Atlanta steps up to help Georgia Tech promote pedestrian-friendly Eco Commons

By David Pendered

A committee of the Atlanta City Council voted Tuesday to help Georgia Tech advance its plans to improve the pedestrian nature of the central campus, while ensuring vehicles can still traverse the campus, as Tech pursues plans to create an Eco Commons that is to speak to Tech’s social and environmental ambitions.

Georgia Tech campus plan

Georgia Tech’s campus master plan envisions an Eco Commons, shaded green. Atlanta is on track to promote the plan by abandoning to Tech State Street and Atlantic Drive, which will enable Tech to provide separate routes through its central campus for vehicles and pedestrians, bicyclists. Credit: Georgia Tech

The council’s Utilities Committee voted unanimously to abandon portions of State Street and Atlantic Drive to Tech. Councilmember Andre Dickens abstained after noting that he works for Tech.

Because of overwhelming support for the measure, the full Atlanta City Council is likely to approve it at the council’s June 15 meeting.

Councilmember Alex Wan voiced the only comment. Wan wondered why Tech was taking only a portion of Atlantic Drive. He suggested Tech’s plans to promote a pedestrian environment would make more sense if Tech took a larger portion of the road.

Public Works Commissioner Richard Mendoza responded that Tech already has a full segment of Atlantic Drive, following earlier abandonment approved by the city.

Tech has long-range plans to promote walking and cycling through its central campus, the area south of 10th Street to North Avenue, bounded by I-75 and Northside Drive. The plan includes an “Eco Commons,” which Tech’s 2004 update of the 1997 Master Plan describes as an area that:

  • “Threads together existing and new campus open spaces to create a functional landscape that will improve stormwater retention and thereby reduce the amount of stormwater that flows from the campus into the City’s combined sewer system. The Eco Commons will also provide a setting for expanded informal recreational spaces in several locations around the campus.”

Atlantic Drive and State Street are necessary to enable Tech to implement a portion of the plan.

Atlantic Drive is to be closed to vehicular traffic, according to the legislation approved by the Utilities Committee. The street is to be retooled to accommodate pedestrians and cyclists.

State Street evidently is to be expanded into a road that can handle both its current load, as well as the vehicles displaced by the pedestrian corridor created along Atlantic Drive.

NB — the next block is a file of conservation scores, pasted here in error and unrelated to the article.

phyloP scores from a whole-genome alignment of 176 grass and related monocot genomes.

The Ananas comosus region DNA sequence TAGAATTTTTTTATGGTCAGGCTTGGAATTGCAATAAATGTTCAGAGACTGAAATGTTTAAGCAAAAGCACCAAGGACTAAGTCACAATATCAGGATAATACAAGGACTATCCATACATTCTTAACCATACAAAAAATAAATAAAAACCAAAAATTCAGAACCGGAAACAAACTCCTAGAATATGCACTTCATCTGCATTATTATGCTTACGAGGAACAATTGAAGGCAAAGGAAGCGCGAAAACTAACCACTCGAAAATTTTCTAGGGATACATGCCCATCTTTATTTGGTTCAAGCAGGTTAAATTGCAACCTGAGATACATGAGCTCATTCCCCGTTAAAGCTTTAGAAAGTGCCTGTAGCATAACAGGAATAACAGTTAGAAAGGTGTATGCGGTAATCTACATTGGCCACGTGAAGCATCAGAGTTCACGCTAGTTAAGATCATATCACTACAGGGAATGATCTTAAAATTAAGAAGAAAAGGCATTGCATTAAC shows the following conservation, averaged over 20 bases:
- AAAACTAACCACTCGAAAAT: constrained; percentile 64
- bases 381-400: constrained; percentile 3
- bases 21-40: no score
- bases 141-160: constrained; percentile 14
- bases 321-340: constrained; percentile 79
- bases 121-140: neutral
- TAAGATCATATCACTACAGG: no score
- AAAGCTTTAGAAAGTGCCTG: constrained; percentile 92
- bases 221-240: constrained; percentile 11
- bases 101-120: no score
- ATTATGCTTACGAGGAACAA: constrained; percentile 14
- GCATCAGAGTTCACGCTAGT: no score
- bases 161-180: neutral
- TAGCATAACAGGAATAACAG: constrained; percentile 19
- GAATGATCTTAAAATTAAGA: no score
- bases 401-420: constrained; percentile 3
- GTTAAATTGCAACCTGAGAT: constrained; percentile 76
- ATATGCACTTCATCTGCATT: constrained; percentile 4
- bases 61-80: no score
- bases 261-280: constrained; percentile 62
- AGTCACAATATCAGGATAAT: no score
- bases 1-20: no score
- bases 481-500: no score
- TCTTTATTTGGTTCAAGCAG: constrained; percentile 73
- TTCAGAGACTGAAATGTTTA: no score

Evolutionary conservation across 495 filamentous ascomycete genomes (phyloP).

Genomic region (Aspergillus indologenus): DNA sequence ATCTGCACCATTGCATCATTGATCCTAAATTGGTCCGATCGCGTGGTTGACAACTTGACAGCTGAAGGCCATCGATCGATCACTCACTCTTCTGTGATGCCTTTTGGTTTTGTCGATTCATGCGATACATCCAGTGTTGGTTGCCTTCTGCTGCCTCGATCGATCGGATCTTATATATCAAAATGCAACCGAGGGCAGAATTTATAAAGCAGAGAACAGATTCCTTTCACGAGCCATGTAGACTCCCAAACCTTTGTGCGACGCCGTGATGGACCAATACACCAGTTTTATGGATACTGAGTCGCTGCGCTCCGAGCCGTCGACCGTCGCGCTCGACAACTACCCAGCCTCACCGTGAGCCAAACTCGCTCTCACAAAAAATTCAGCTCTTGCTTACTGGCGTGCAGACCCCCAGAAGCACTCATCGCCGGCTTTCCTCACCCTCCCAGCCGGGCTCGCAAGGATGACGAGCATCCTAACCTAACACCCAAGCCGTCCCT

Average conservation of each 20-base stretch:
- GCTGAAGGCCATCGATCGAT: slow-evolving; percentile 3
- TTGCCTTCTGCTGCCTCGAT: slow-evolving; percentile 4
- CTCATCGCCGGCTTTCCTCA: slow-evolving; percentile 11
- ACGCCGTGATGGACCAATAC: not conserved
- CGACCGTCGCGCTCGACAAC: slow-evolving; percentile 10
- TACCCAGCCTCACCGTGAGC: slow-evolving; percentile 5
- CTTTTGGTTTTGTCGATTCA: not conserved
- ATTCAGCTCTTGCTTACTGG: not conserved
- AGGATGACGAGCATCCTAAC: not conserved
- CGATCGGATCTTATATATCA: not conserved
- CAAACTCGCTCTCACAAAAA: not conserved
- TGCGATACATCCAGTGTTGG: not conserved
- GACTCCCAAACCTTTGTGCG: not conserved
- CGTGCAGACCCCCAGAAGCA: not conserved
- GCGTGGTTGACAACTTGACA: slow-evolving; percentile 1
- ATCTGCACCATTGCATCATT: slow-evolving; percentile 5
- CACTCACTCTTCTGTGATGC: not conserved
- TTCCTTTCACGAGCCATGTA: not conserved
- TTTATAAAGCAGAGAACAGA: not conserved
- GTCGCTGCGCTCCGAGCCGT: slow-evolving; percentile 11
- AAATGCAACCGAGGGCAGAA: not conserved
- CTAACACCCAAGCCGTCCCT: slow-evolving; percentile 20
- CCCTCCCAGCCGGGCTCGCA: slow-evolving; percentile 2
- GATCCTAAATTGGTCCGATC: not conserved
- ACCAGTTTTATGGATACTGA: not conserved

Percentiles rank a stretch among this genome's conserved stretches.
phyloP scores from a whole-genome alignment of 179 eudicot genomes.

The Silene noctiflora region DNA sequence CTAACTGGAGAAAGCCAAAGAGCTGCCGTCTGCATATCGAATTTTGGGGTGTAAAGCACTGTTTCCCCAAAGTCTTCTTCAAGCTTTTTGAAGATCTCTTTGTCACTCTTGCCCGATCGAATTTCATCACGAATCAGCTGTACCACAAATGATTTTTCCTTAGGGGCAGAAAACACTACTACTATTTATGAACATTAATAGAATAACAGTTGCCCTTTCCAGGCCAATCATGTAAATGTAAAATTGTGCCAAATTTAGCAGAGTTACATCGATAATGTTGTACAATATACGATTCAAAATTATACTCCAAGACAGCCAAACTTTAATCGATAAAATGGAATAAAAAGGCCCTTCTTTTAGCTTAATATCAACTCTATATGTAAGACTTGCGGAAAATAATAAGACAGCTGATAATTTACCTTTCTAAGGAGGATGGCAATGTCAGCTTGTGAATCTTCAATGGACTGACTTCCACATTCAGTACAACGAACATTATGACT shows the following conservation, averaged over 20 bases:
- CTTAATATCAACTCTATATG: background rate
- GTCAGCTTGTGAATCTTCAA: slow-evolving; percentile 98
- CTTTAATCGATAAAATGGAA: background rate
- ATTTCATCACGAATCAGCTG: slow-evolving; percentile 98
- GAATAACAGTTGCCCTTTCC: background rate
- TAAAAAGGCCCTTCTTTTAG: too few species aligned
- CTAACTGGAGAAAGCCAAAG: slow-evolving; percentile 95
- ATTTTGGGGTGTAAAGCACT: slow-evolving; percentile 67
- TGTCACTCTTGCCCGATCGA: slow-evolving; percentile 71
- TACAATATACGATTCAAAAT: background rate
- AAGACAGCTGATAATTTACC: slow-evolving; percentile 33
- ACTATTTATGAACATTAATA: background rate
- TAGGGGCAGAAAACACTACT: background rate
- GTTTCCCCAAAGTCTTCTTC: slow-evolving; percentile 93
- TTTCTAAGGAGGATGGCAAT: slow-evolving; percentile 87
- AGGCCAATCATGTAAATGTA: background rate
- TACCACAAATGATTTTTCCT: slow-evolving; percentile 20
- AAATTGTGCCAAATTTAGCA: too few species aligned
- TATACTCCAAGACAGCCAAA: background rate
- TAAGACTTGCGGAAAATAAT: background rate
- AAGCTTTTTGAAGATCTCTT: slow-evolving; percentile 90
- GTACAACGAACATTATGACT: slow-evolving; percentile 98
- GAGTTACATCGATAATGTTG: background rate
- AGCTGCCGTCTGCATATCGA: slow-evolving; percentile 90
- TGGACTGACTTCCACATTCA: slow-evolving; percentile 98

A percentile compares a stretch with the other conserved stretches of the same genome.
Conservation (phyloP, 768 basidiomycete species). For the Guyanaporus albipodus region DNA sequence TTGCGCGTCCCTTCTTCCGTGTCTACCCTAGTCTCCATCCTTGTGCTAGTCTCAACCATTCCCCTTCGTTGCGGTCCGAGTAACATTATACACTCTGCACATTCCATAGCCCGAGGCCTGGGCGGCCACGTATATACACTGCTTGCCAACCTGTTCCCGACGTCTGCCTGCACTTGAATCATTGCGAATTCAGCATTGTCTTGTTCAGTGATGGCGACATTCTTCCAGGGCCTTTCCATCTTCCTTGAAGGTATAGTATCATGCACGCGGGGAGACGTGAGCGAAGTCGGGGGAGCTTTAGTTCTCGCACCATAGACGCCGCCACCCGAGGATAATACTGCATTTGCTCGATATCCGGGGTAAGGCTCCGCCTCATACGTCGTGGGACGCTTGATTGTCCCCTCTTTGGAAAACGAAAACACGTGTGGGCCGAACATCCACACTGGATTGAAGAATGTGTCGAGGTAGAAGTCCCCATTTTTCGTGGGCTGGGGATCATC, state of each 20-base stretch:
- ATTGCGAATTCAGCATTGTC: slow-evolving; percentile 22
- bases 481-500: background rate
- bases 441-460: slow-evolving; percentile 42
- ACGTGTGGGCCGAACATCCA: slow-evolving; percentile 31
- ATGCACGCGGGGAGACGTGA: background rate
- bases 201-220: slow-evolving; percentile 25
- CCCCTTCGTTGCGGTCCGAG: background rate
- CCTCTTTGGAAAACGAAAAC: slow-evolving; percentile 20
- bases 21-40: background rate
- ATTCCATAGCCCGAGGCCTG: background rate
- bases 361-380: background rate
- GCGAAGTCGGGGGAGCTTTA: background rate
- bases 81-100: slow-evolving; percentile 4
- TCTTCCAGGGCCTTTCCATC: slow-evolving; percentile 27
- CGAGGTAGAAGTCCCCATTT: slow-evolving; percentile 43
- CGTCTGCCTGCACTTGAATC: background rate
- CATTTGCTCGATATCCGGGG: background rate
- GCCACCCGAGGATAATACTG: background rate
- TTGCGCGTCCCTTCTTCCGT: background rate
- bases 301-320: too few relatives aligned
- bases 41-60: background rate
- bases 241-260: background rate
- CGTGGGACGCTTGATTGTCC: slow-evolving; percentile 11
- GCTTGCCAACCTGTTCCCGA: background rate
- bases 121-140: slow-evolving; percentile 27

Atlantic Drive

Atlantic Drive is to be converted from a vehicular roadway to a corridor reserved for pedestrians, bicyclists, and carts. It is slated to be a major node in Tech’s plans to create an Eco Commons that spans the central campus. Credit: Georgia Tech

According to Tech’s 2004 update of its 1997 Master Plan, Atlantic Drive is to be converted into a walkway. As a walkway, Atlantic Drive will be configured to comply with the following philosophy:

  • “These corridors are the major pedestrian routes through the campus. They should be designed primarily for pedestrians, but must also handle maintenance carts, bicyclists walking their bikes, and emergency vehicles. To do this the walkway corridors should be the scale of a street with a pavement width of 15 to 22 feet. Cherry Street near the library is a good prototype. The Master Plan Update identifies the following walkway corridors: Atlantic Drive from Tech Green to Tenth, Hemphill from Tech Green to Ferst, Cherry from North Avenue to Tech Green, and Tech Green west to Ferst. All converge on Tech Green. Another campus walkway corridor should be designated through the Eco-Commons from the intersection of Hemphill and Ferst to Fowler Drive. The utility of walkway corridors relies on their interconnection with the overall grid of streets and their linkage to important buildings.”

The Master Plan Update includes a graphic that shows a pathway in the middle of the existing Atlantic Drive corridor. It measures from 20 to 22 feet in diameter. Existing sidewalks will be removed, and steps taken to prevent storm water runoff from draining onto the walkway. Trees will grow beside the walkway, but no shrubs will be allowed – perhaps to remove potential hiding places for near-do-wells.

The 1997 Master Plan portrays State Street as being converted to a boulevard. As such, it would have the capacity to handle its current workload, as well as vehicles that will be bumped off Atlantic Drive.
Tech’s master plans recognizes the need for vehicular access to the central campus, even as the campus transitions toward a pedestrian/bicycle-friendly atmosphere.

David Pendered, Managing Editor, is an Atlanta journalist with more than 30 years experience reporting on the region’s urban affairs, from Atlanta City Hall to the state Capitol. Since 2008, he has written for print and digital publications, and advised on media and governmental affairs. Previously, he spent more than 26 years with The Atlanta Journal-Constitution and won awards for his coverage of schools and urban development. David graduated from North Carolina State University and was a Western Knight Center Fellow. David was born in Pennsylvania, grew up in North Carolina and is married to a fifth-generation Atlantan.

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